Today, the Supreme Court issued a long-awaited decision in Van Buren v. United States interpreting the meaning of “exceeds authorized access” under the Computer Fraud and Abuse Act (“CFAA”). The 6-3 majority, led by Justice Barrett and joined by Justices Breyer, Sotomayor, Kagan, Gorsuch, and Kavanaugh, rejected the Government’s broad definition of this phrase. While the Van Buren majority and dissent provide an excellent workshop on the canons of statutory interpretation, the key takeaway for cyber and privacy practitioners is that motive for access can no longer factor in to the “exceeds authorized access” analysis. As the Court writes: “This provision covers those who obtain information from particular areas in the computer—such as files, folders, or databases—to which their computer access does not extend. It does not cover those who, like Van Buren, have improper motives for obtaining information that is otherwise available to them.”
In light of this decision, businesses may need to revisit the language of their internal acceptable use policies, employee handbooks, or outward-facing terms of service to find alternative solutions for deterring or penalizing unwanted conduct.
The Facts – Just The Facts
Nathan Van Buren, a former police sergeant, ran a license-plate search in a law enforcement computer database in exchange for money. This use, unsurprisingly, violated his department’s policy, which authorized him to obtain database information only for law enforcement purposes. However, in reversing a jury’s criminal conviction and the Eleventh Circuit, the Supreme Court concluded that this use did not violate the CFAA.
The Court Finds Van Buren Was “Entitled So To Obtain” The Information Under The CFAA.
The CFAA defines “exceeds authorized access” to “mean to access a computer with authorization and to use such access to obtain or alter information in the computer that the accesser is not entitled so to obtain or alter.” The parties did not dispute that Van Buren “access[ed] a computer with authorization” and “obtain[ed] . . . information in the computer.” Thus, the question was whether, by obtaining the information for a purpose that violated department policy, he was “not entitled so to obtain” the information.
Based on the text of the statute and other similar statutes, the Court concludes “[t]he phrase ‘is not entitled so to obtain’ is best read to refer to information that a person is not entitled to obtain by using a computer that he is authorized to access.” In other words, “if a person has access to information stored in a computer— e.g., in ‘Folder Y,’ from which the person could permissibly pull information—then he does not violate the CFAA by obtaining such information, regardless of whether he pulled the information for a prohibited purpose. But if the information is instead located in prohibited ‘Folder X,’ to which the person lacks access, he violates the CFAA by obtaining such information.”
The Court Emphasizes The Statutory Distinction Between Accessing Information “Without Authorization” And “Exceed[ing] Authorized Access.”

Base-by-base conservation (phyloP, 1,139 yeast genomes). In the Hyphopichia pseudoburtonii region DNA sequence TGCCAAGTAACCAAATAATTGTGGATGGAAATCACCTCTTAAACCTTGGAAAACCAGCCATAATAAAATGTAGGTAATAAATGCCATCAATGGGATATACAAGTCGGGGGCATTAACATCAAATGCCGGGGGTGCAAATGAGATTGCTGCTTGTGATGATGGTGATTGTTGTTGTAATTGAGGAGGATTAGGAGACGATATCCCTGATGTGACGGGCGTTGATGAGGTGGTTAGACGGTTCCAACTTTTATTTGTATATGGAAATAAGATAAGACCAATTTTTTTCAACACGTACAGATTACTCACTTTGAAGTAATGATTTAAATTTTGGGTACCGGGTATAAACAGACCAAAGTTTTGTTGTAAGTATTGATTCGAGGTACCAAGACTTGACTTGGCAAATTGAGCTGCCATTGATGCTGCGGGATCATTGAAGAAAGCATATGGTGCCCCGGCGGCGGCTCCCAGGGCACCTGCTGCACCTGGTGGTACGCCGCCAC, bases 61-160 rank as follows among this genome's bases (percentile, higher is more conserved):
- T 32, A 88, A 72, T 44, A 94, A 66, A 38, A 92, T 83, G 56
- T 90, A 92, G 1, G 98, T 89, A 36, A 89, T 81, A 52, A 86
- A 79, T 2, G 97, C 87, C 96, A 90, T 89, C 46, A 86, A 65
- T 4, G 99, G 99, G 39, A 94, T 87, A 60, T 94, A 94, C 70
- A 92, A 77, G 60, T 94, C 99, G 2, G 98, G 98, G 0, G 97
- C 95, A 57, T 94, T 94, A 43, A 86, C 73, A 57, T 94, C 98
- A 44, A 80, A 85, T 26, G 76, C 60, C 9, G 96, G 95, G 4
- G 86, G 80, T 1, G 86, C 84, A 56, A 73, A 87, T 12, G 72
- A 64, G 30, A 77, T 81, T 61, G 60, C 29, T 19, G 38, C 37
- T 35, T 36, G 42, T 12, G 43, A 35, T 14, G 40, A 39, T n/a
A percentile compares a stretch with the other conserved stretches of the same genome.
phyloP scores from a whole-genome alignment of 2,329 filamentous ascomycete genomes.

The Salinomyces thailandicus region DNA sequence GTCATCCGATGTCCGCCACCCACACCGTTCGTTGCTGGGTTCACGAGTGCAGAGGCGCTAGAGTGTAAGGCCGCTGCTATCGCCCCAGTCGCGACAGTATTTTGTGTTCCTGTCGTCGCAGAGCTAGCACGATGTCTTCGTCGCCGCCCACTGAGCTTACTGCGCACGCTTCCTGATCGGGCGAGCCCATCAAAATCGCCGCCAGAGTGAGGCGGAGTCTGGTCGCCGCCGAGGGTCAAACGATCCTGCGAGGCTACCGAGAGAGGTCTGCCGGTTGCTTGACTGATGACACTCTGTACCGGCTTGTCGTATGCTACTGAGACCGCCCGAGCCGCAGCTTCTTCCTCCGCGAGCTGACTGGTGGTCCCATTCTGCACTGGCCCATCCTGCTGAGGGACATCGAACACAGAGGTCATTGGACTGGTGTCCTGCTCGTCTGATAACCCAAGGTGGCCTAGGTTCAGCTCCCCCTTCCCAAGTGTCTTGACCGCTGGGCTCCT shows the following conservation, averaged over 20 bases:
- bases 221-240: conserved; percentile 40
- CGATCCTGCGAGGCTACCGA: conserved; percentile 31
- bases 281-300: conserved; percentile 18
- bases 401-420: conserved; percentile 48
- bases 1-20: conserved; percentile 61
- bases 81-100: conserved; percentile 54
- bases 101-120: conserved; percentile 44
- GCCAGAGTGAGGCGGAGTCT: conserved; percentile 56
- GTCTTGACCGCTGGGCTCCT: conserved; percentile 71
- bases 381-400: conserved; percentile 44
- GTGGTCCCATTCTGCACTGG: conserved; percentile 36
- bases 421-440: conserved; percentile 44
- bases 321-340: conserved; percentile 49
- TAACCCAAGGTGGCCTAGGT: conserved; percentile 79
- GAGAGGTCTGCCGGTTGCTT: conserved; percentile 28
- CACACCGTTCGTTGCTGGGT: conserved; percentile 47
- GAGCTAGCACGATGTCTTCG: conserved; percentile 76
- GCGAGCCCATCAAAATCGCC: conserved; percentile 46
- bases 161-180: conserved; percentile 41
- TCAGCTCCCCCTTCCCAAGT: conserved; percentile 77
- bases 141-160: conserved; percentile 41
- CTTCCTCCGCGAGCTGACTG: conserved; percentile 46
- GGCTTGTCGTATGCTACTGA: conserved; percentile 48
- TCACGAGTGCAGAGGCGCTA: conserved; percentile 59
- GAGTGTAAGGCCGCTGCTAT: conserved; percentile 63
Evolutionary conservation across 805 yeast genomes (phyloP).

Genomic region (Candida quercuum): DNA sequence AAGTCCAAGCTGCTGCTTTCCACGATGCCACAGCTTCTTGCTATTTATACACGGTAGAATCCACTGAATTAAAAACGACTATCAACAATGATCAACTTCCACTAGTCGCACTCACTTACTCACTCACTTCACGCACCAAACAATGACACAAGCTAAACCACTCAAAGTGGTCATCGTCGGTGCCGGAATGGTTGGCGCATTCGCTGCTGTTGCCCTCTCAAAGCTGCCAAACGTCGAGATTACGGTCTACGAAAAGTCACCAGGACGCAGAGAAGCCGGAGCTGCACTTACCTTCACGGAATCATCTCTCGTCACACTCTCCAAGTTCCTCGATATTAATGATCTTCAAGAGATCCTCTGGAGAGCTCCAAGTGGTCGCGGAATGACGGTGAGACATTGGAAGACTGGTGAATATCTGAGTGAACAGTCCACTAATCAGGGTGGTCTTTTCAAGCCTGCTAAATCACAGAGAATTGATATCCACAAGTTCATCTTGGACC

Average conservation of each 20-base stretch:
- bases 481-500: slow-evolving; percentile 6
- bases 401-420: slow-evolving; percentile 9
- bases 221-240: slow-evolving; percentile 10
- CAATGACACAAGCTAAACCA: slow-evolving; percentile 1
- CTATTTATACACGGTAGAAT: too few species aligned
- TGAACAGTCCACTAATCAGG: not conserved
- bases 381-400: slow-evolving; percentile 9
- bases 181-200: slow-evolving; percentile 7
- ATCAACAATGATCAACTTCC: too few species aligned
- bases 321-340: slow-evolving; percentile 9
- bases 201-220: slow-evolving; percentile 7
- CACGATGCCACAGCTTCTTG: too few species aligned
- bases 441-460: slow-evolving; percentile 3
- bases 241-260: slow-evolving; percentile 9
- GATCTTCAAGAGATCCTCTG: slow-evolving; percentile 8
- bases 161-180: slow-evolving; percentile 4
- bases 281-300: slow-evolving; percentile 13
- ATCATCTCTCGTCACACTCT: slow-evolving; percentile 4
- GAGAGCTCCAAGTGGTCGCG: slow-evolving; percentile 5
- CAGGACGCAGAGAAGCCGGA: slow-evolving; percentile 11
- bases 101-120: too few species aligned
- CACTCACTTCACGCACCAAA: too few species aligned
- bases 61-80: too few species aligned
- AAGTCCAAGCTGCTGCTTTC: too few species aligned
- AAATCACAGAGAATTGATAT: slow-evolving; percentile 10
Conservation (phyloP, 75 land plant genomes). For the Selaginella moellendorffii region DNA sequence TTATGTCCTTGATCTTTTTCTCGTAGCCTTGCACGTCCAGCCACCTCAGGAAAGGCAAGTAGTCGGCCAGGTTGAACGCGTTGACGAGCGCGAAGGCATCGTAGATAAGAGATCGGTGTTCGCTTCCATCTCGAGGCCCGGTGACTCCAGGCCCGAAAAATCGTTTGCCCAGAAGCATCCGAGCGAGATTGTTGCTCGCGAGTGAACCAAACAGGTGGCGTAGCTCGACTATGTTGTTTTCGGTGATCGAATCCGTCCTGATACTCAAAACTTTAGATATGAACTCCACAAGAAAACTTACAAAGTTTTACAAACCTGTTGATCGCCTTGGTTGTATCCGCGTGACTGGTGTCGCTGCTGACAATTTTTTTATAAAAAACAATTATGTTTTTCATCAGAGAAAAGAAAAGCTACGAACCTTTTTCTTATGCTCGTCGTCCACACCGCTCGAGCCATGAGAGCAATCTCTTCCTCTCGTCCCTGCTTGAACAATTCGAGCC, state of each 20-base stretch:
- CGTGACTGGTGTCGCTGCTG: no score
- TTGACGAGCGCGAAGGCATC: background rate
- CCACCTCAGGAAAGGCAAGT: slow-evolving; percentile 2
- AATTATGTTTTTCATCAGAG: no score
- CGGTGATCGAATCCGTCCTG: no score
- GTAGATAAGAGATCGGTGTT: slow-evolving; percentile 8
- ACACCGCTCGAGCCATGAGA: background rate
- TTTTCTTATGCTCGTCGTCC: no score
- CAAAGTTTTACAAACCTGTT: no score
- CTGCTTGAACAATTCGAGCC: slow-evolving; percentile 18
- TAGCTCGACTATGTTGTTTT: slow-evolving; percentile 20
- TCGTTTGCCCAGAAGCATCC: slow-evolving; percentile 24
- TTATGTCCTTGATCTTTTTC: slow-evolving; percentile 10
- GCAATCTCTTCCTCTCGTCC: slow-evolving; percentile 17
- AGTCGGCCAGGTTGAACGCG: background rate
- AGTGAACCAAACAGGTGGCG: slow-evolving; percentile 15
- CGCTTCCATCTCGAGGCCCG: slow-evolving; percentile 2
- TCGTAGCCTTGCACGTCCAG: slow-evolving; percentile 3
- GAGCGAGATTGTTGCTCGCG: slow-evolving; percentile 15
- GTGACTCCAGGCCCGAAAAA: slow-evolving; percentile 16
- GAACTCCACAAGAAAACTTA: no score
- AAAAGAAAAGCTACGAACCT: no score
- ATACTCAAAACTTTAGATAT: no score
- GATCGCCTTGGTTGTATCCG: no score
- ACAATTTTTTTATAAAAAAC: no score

The Court notes there are two ways of obtaining information unlawfully under CFAA subsection (a)(2): “intentionally access[ing] a computer without authorization or exceed[ing] authorized access.” The Court states these clauses must be interpreted consistently with each other. The “without authorization” clause thus “protects computers themselves by targeting so-called outside hackers—those who access a computer without any permission at all.” In contrast, the “exceeds authorized access” clause protects “certain information within computers.” This clause targets “inside hackers—those who access a computer with permission, but then ‘exceed’ the parameters of authorized access by entering an area of the computer to which that authorization does not extend.” The Court found that the Government’s interpretation would undo this statutory distinction.
The Court Is Concerned With Criminalizing “Commonplace Computer Activity”
The Court bases its decision squarely on the text of the statute and its context. But as “icing on a cake already frosted,” the Court also notes policy arguments against the Government’s interpretation of the CFAA.
If the “exceeds authorized access” clause criminalizes the violation of a computer-use policy, “then millions of otherwise law-abiding citizens are criminals.” The Court points to two examples. In the workplace, there are often policies that state computers and electronic devices can be used only for business purposes. But under the Government’s reading of the CFAA, if an employee who sends a personal e-mail or reads the news using her work computer, they have not just violated company policy but committed a crime as well. Similarly, the Court notes that on many websites, services, and databases authorize a user’s access only upon agreement to follow specified terms of service. But under the Government’s interpretation of “exceeds authorized access,” users who violate these terms would not just be breaching a contract but committing a crime.
Questions Remain For Businesses On How To Deter Unwanted Conduct From Employees or Users
In light of this decision, the CFAA may no longer be a tool that businesses can use to deter unwanted cyber conduct by employees who have access to certain systems or by users who have agreed to certain terms of service. At a minimum, companies may need to revisit their internal policies or terms of service to look for creative alternatives for enforcing codes of conduct or acceptable use policies.